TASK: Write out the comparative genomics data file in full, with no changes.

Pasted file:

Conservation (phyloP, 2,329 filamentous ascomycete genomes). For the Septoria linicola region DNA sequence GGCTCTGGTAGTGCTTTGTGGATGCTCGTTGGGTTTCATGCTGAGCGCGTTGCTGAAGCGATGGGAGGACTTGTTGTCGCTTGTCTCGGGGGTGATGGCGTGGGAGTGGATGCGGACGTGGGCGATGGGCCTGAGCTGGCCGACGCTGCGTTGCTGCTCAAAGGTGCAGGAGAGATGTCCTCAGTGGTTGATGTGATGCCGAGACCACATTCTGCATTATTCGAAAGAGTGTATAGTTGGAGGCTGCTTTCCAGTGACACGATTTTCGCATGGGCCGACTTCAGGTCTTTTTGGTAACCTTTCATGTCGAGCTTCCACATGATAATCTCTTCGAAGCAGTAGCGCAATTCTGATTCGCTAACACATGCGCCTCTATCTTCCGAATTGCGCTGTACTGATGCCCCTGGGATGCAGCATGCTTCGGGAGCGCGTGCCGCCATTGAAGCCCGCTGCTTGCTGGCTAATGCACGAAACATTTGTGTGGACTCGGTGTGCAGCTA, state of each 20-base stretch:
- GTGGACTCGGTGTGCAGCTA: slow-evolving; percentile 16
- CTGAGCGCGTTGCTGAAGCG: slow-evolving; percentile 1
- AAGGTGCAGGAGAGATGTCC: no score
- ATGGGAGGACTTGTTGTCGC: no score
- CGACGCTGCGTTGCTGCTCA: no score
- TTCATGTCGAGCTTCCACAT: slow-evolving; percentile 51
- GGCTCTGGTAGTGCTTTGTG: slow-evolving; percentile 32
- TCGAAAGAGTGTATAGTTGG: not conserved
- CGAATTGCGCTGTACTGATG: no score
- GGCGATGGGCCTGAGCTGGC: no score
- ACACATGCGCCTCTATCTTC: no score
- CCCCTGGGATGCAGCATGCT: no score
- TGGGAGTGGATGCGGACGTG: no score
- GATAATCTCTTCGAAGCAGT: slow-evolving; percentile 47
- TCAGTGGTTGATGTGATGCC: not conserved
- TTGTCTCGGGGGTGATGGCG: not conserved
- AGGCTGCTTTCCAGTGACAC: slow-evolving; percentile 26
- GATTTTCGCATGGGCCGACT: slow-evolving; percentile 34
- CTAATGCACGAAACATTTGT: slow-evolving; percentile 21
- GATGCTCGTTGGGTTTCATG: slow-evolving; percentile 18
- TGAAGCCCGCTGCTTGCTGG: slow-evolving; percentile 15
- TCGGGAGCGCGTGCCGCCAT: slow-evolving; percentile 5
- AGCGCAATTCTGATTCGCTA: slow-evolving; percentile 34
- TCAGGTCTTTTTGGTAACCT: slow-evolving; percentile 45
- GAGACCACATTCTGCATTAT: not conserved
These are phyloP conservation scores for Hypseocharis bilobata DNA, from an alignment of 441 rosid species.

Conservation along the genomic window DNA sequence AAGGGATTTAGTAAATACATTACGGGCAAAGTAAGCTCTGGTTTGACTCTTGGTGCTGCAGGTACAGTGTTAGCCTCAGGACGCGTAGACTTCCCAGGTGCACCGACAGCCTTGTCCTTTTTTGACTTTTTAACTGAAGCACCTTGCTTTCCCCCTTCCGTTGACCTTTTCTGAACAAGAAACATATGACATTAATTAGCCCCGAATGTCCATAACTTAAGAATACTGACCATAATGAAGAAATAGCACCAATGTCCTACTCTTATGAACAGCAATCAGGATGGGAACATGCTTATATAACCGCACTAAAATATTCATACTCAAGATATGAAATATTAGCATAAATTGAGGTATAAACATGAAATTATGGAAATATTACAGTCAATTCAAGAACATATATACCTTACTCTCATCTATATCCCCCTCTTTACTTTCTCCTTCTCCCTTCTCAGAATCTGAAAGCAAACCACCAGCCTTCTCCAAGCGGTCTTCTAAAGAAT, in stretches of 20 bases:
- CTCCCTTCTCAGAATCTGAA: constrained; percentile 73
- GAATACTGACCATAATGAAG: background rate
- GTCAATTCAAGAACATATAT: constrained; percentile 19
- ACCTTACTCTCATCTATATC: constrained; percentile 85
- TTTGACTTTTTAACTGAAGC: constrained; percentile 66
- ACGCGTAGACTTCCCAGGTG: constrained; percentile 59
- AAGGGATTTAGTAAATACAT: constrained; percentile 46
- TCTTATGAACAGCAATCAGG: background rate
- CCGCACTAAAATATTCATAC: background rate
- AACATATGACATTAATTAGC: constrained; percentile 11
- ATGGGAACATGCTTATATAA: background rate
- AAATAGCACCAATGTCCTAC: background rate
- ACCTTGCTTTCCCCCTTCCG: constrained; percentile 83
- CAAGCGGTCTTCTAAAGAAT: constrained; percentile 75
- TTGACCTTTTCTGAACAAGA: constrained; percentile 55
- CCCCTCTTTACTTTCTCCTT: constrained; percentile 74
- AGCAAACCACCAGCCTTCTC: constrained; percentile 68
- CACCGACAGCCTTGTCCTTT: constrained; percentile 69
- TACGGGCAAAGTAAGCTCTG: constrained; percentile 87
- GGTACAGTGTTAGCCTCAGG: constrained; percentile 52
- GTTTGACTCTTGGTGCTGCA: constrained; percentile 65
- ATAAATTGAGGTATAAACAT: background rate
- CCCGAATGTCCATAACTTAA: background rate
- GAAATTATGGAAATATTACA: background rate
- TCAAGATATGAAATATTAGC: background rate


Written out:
Conservation (phyloP, 2,329 filamentous ascomycete genomes). For the Septoria linicola region DNA sequence GGCTCTGGTAGTGCTTTGTGGATGCTCGTTGGGTTTCATGCTGAGCGCGTTGCTGAAGCGATGGGAGGACTTGTTGTCGCTTGTCTCGGGGGTGATGGCGTGGGAGTGGATGCGGACGTGGGCGATGGGCCTGAGCTGGCCGACGCTGCGTTGCTGCTCAAAGGTGCAGGAGAGATGTCCTCAGTGGTTGATGTGATGCCGAGACCACATTCTGCATTATTCGAAAGAGTGTATAGTTGGAGGCTGCTTTCCAGTGACACGATTTTCGCATGGGCCGACTTCAGGTCTTTTTGGTAACCTTTCATGTCGAGCTTCCACATGATAATCTCTTCGAAGCAGTAGCGCAATTCTGATTCGCTAACACATGCGCCTCTATCTTCCGAATTGCGCTGTACTGATGCCCCTGGGATGCAGCATGCTTCGGGAGCGCGTGCCGCCATTGAAGCCCGCTGCTTGCTGGCTAATGCACGAAACATTTGTGTGGACTCGGTGTGCAGCTA, state of each 20-base stretch:
- GTGGACTCGGTGTGCAGCTA: slow-evolving; percentile 16
- CTGAGCGCGTTGCTGAAGCG: slow-evolving; percentile 1
- AAGGTGCAGGAGAGATGTCC: no score
- ATGGGAGGACTTGTTGTCGC: no score
- CGACGCTGCGTTGCTGCTCA: no score
- TTCATGTCGAGCTTCCACAT: slow-evolving; percentile 51
- GGCTCTGGTAGTGCTTTGTG: slow-evolving; percentile 32
- TCGAAAGAGTGTATAGTTGG: not conserved
- CGAATTGCGCTGTACTGATG: no score
- GGCGATGGGCCTGAGCTGGC: no score
- ACACATGCGCCTCTATCTTC: no score
- CCCCTGGGATGCAGCATGCT: no score
- TGGGAGTGGATGCGGACGTG: no score
- GATAATCTCTTCGAAGCAGT: slow-evolving; percentile 47
- TCAGTGGTTGATGTGATGCC: not conserved
- TTGTCTCGGGGGTGATGGCG: not conserved
- AGGCTGCTTTCCAGTGACAC: slow-evolving; percentile 26
- GATTTTCGCATGGGCCGACT: slow-evolving; percentile 34
- CTAATGCACGAAACATTTGT: slow-evolving; percentile 21
- GATGCTCGTTGGGTTTCATG: slow-evolving; percentile 18
- TGAAGCCCGCTGCTTGCTGG: slow-evolving; percentile 15
- TCGGGAGCGCGTGCCGCCAT: slow-evolving; percentile 5
- AGCGCAATTCTGATTCGCTA: slow-evolving; percentile 34
- TCAGGTCTTTTTGGTAACCT: slow-evolving; percentile 45
- GAGACCACATTCTGCATTAT: not conserved
These are phyloP conservation scores for Hypseocharis bilobata DNA, from an alignment of 441 rosid species.

Conservation along the genomic window DNA sequence AAGGGATTTAGTAAATACATTACGGGCAAAGTAAGCTCTGGTTTGACTCTTGGTGCTGCAGGTACAGTGTTAGCCTCAGGACGCGTAGACTTCCCAGGTGCACCGACAGCCTTGTCCTTTTTTGACTTTTTAACTGAAGCACCTTGCTTTCCCCCTTCCGTTGACCTTTTCTGAACAAGAAACATATGACATTAATTAGCCCCGAATGTCCATAACTTAAGAATACTGACCATAATGAAGAAATAGCACCAATGTCCTACTCTTATGAACAGCAATCAGGATGGGAACATGCTTATATAACCGCACTAAAATATTCATACTCAAGATATGAAATATTAGCATAAATTGAGGTATAAACATGAAATTATGGAAATATTACAGTCAATTCAAGAACATATATACCTTACTCTCATCTATATCCCCCTCTTTACTTTCTCCTTCTCCCTTCTCAGAATCTGAAAGCAAACCACCAGCCTTCTCCAAGCGGTCTTCTAAAGAAT, in stretches of 20 bases:
- CTCCCTTCTCAGAATCTGAA: constrained; percentile 73
- GAATACTGACCATAATGAAG: background rate
- GTCAATTCAAGAACATATAT: constrained; percentile 19
- ACCTTACTCTCATCTATATC: constrained; percentile 85
- TTTGACTTTTTAACTGAAGC: constrained; percentile 66
- ACGCGTAGACTTCCCAGGTG: constrained; percentile 59
- AAGGGATTTAGTAAATACAT: constrained; percentile 46
- TCTTATGAACAGCAATCAGG: background rate
- CCGCACTAAAATATTCATAC: background rate
- AACATATGACATTAATTAGC: constrained; percentile 11
- ATGGGAACATGCTTATATAA: background rate
- AAATAGCACCAATGTCCTAC: background rate
- ACCTTGCTTTCCCCCTTCCG: constrained; percentile 83
- CAAGCGGTCTTCTAAAGAAT: constrained; percentile 75
- TTGACCTTTTCTGAACAAGA: constrained; percentile 55
- CCCCTCTTTACTTTCTCCTT: constrained; percentile 74
- AGCAAACCACCAGCCTTCTC: constrained; percentile 68
- CACCGACAGCCTTGTCCTTT: constrained; percentile 69
- TACGGGCAAAGTAAGCTCTG: constrained; percentile 87
- GGTACAGTGTTAGCCTCAGG: constrained; percentile 52
- GTTTGACTCTTGGTGCTGCA: constrained; percentile 65
- ATAAATTGAGGTATAAACAT: background rate
- CCCGAATGTCCATAACTTAA: background rate
- GAAATTATGGAAATATTACA: background rate
- TCAAGATATGAAATATTAGC: background rate